The future of media, and monetising digital publishing

Is traditional media still profitable?

CloudSense recently conducted a survey with 4,000 consumers to find out exactly how media is being consumed in the UK and US, in order to provide media houses and publishers with deeper insight into people's views on subscriptions and paywalls.

We spoke to Richard Britton, CEO of CloudSense, on the subject of this survey, and the challenge of monetising online media.

TechRadar Pro: What was the purpose of your recent survey?

Richard Britton: The media industry is in a state of flux. The decline in traditional media consumption in favour of online content is well-documented. However, in general, there is still confusion within publishing houses as to where future revenues will come from. This is, in turn, leading to a lack of strategic direction.

At the heart of the challenge is consumer expectation. Readers, viewers and listeners now want to engage with content on multiple devices from any place and at any time. Yet because they have become accustomed to free online access to information, they are often reluctant to pay for content unless a subscription also offers some added value.

CloudSense talks to customers in the publishing world constantly – so we wanted to hear things from a consumer's point of view. So we decided to develop some tangible proof points around media consumption across two of our largest markets, the UK and the US, to provide insight for ourselves and these customers.

TRP: Were the results as expected or were there any surprising findings?

RB: Considering that in the UK, 88% of those polled don't currently pay for digital media sites and apps providing content such as news, fashion, sports and business, it was surprising that 54% had paid for printed media over the preceding month.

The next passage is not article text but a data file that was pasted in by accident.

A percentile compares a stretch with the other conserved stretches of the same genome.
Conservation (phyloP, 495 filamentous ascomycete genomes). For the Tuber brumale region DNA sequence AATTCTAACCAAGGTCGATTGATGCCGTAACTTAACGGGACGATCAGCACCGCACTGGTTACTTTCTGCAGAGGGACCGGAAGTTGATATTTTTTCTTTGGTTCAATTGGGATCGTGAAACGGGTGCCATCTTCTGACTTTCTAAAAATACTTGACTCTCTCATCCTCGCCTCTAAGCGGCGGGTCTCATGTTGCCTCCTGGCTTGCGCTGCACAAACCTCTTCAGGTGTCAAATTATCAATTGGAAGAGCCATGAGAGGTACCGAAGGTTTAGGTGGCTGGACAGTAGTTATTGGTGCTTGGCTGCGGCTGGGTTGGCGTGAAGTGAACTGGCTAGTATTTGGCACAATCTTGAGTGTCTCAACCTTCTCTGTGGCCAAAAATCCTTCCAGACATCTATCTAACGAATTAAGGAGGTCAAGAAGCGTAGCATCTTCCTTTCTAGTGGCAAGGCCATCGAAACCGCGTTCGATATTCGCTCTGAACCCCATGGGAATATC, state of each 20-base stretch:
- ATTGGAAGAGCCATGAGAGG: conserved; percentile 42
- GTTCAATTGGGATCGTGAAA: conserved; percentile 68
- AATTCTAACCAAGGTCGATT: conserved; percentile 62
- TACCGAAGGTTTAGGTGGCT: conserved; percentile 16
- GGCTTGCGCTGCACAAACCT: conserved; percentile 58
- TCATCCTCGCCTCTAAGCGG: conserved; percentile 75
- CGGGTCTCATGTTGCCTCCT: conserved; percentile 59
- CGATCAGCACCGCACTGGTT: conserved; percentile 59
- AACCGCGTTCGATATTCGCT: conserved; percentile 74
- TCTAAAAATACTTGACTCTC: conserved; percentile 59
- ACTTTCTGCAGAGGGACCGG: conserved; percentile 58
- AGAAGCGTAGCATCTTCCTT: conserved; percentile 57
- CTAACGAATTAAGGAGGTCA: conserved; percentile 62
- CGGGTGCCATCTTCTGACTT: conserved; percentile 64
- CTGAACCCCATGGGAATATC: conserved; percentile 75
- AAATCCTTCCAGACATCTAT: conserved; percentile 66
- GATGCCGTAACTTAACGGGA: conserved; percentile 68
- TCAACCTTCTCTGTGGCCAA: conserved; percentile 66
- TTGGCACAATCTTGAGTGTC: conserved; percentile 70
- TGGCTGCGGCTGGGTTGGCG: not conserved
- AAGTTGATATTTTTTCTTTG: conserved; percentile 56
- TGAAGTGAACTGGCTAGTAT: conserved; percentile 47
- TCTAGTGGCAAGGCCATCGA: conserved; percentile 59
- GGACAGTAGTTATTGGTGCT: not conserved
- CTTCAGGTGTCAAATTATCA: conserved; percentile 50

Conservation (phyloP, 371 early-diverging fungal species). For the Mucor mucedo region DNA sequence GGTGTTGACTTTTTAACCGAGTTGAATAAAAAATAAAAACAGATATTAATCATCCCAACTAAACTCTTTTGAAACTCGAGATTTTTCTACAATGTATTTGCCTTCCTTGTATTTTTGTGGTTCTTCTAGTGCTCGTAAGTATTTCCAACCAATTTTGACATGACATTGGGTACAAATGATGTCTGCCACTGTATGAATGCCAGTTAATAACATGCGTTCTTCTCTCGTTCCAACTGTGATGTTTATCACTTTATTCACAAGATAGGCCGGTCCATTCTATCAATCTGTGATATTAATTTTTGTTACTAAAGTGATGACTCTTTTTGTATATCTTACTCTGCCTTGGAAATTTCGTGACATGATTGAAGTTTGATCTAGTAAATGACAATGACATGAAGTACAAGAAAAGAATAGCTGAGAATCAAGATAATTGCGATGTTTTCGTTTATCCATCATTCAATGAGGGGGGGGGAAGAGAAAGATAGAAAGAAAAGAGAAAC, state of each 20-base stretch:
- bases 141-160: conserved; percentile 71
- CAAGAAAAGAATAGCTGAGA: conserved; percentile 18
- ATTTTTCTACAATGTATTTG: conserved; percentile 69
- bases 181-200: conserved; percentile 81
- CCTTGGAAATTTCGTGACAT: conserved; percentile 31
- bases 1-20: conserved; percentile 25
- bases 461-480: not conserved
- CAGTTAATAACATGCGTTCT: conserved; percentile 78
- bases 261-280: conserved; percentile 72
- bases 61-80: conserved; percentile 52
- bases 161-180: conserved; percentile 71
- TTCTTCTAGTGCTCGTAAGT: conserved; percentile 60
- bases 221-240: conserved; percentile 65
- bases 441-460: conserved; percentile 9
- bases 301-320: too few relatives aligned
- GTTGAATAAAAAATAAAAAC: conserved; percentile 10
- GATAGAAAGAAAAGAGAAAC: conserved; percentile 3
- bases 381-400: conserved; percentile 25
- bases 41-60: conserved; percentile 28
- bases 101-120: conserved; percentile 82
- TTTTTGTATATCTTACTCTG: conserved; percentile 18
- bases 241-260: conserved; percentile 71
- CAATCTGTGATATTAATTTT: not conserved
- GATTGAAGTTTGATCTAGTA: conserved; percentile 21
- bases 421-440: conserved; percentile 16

This highlights how consumers attach different values to these two delivery methods and suggests that traditional publishers with print have something to build on when developing multi-channel offerings. This is counter to the perception that all the odds are stacked against traditional publishers and that 'born digital' titles (such as BuzzFeed) have all the advantages.

The difference in the results from the US to those from the UK was also surprising. For example overall, online and TV (as favourite ways to consume media content) are neck and neck. But in the UK, TV remains the favourite option with 74% support, 9% ahead of online. This differential is reversed in the US results, where online consumption has a 9% lead over TV.

TRP: In your opinion, what do these results mean for publishers?

RB: Obviously there is a general reluctance to pay for content and, as a result, an urgent need for publishing houses to find new and compelling ways to change this attitude to sustain their business model.

Traditional publishers need to build on their print reputation, smoothing the transition to digital with cross-media products rather than continuing to promote siloed sales. Some major players have already done this and are reinventing themselves in this way. For example, in the UK, both The Times and the Financial Times now offer 'memberships' for subscribers which give added value incentives such as investment portfolio tools, email briefings, exclusive events, previews and other tailored offers.

TRP: It's well known that the younger generation, or digital natives, increasingly consume news in new ways. How do you think publishers can best keep up with this evolving audience?

RB: It's clear that digital natives are even more reluctant to pay for content than their older counterparts. In the UK, those in the 16–24 age group were shown to spend the least of all on purchasing media content, with 78% spending less than £1 a week.

However, 54% of this age group were prepared to accept advertising around content, suggesting that for them, this will be the best way for publishers to monetise content. The numbers of those who accepted advertising around content decline gradually as respondents get older.

ABOUT THE AUTHOR

Editor, TechRadar Pro

Désiré (Twitter, Google+) has been musing and writing about technology since 1997. Following an eight-year stint at ITProPortal.com where he discovered the joys of global techfests, developing an uncanny attraction for anything silicon, Désiré now heads up TechRadar Pro.